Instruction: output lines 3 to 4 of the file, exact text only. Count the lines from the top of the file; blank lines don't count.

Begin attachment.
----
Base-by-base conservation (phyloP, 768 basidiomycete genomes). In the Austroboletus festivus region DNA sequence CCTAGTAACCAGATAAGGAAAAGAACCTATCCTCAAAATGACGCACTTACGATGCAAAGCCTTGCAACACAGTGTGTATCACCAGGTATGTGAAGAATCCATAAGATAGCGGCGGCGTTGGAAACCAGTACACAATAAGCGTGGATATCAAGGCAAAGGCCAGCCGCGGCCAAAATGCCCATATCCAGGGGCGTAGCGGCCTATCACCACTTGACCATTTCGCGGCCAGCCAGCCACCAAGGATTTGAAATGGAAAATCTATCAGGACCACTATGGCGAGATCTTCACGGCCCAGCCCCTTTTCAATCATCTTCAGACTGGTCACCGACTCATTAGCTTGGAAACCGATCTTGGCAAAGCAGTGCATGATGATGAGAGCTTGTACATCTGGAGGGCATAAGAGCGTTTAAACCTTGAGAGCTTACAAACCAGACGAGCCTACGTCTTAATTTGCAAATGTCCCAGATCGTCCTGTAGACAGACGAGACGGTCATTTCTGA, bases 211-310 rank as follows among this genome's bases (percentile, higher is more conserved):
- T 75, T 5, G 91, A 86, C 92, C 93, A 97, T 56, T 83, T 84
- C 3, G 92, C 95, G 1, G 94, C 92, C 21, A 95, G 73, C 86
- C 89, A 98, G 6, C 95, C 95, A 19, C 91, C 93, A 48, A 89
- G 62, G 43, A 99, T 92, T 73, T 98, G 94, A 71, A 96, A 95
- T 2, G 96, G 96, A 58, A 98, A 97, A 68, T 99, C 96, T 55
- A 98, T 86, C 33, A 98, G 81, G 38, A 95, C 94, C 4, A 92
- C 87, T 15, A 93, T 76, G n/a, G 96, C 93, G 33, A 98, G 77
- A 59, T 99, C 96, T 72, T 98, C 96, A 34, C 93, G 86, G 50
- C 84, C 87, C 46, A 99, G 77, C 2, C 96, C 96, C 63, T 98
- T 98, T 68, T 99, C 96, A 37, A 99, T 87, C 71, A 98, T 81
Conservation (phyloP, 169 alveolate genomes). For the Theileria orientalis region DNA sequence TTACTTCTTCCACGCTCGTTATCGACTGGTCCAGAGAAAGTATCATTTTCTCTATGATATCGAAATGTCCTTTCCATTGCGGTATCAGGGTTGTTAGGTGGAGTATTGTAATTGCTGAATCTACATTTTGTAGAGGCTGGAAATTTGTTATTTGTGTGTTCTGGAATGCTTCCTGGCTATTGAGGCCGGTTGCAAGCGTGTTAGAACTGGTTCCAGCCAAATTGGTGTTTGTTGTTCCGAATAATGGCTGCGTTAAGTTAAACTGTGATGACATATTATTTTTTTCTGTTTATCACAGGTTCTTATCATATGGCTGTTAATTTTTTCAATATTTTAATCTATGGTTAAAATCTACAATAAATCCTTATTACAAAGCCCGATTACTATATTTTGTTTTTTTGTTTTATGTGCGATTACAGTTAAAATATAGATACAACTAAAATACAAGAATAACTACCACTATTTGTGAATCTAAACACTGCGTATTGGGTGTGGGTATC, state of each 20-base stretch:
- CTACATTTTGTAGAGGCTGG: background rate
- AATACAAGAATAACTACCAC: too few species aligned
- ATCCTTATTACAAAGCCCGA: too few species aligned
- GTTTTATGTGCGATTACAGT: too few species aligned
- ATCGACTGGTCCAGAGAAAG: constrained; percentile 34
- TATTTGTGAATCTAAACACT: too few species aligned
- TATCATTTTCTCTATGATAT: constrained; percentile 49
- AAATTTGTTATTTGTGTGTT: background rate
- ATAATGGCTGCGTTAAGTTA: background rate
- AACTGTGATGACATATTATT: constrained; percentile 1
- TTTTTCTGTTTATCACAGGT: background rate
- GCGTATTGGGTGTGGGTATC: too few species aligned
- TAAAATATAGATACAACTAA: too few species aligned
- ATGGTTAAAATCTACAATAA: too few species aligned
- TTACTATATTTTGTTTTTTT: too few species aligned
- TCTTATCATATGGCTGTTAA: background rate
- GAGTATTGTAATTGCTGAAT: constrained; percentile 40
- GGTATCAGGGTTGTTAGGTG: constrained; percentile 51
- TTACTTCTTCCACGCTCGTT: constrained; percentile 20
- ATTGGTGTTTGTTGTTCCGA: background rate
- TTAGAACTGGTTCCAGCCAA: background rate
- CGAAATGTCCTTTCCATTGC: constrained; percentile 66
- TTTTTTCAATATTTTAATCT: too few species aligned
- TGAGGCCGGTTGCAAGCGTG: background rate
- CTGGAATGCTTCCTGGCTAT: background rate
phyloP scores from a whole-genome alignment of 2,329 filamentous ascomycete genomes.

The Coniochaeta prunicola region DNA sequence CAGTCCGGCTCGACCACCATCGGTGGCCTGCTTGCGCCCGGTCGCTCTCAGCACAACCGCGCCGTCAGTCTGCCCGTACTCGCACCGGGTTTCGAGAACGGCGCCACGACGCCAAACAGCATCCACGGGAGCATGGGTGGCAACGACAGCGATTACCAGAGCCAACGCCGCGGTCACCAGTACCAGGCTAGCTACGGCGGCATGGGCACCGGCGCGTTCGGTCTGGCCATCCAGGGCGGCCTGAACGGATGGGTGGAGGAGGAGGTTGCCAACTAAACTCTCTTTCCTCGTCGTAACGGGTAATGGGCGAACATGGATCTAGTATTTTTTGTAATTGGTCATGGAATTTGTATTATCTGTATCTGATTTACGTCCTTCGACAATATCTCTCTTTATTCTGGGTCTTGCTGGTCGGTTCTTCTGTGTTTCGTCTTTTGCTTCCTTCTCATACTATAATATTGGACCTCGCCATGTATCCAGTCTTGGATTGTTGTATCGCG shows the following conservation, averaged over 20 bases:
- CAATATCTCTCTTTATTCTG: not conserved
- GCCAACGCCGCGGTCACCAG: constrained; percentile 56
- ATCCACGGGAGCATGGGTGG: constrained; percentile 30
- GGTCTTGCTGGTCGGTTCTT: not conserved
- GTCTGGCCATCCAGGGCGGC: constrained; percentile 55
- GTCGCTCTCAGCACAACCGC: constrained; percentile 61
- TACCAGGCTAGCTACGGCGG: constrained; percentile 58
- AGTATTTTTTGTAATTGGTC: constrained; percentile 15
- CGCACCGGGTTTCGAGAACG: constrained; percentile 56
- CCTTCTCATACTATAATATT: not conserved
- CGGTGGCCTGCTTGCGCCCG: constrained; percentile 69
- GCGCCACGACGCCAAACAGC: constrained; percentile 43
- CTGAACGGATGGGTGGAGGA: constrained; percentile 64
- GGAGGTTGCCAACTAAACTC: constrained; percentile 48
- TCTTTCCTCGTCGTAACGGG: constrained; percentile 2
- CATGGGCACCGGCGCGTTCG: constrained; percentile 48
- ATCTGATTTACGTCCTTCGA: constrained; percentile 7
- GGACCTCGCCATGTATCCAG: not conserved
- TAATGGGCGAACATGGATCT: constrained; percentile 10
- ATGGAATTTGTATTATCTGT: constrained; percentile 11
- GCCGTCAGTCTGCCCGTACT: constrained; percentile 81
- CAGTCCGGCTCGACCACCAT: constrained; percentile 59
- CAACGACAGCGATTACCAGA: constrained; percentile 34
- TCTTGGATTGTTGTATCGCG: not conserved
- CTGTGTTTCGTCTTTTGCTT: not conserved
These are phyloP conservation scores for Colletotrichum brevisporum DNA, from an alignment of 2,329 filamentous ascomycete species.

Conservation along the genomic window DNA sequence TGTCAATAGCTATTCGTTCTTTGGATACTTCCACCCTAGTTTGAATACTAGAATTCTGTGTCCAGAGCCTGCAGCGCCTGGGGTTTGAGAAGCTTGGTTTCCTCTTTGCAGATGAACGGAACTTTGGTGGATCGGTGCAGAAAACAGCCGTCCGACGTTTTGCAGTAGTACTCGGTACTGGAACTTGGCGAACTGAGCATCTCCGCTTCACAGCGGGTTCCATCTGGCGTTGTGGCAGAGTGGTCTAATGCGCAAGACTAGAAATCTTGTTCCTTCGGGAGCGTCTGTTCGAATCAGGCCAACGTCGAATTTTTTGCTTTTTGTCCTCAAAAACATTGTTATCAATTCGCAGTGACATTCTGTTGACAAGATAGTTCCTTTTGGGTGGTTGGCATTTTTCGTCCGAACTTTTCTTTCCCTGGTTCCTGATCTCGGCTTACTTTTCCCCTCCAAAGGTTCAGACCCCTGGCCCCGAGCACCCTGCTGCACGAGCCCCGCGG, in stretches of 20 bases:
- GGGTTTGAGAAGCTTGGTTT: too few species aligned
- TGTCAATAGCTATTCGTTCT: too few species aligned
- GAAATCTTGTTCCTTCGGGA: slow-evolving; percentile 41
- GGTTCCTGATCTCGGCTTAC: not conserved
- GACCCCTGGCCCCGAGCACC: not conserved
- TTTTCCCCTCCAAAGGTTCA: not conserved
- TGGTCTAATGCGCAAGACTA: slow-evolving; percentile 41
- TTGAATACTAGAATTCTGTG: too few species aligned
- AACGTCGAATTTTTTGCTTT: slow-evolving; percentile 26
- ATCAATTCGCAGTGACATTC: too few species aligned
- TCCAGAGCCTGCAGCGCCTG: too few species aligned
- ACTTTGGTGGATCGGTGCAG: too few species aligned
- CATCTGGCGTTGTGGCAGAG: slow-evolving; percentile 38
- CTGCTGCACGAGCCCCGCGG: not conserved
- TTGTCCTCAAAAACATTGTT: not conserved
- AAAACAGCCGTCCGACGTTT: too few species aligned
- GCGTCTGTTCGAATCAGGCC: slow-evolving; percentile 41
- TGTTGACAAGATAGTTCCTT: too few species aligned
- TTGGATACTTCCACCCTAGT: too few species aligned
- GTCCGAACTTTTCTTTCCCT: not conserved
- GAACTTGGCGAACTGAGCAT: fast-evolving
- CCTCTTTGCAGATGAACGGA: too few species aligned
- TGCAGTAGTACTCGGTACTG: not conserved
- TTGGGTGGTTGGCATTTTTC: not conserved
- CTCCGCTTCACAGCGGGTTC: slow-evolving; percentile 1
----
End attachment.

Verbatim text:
- C 3, G 92, C 95, G 1, G 94, C 92, C 21, A 95, G 73, C 86
- C 89, A 98, G 6, C 95, C 95, A 19, C 91, C 93, A 48, A 89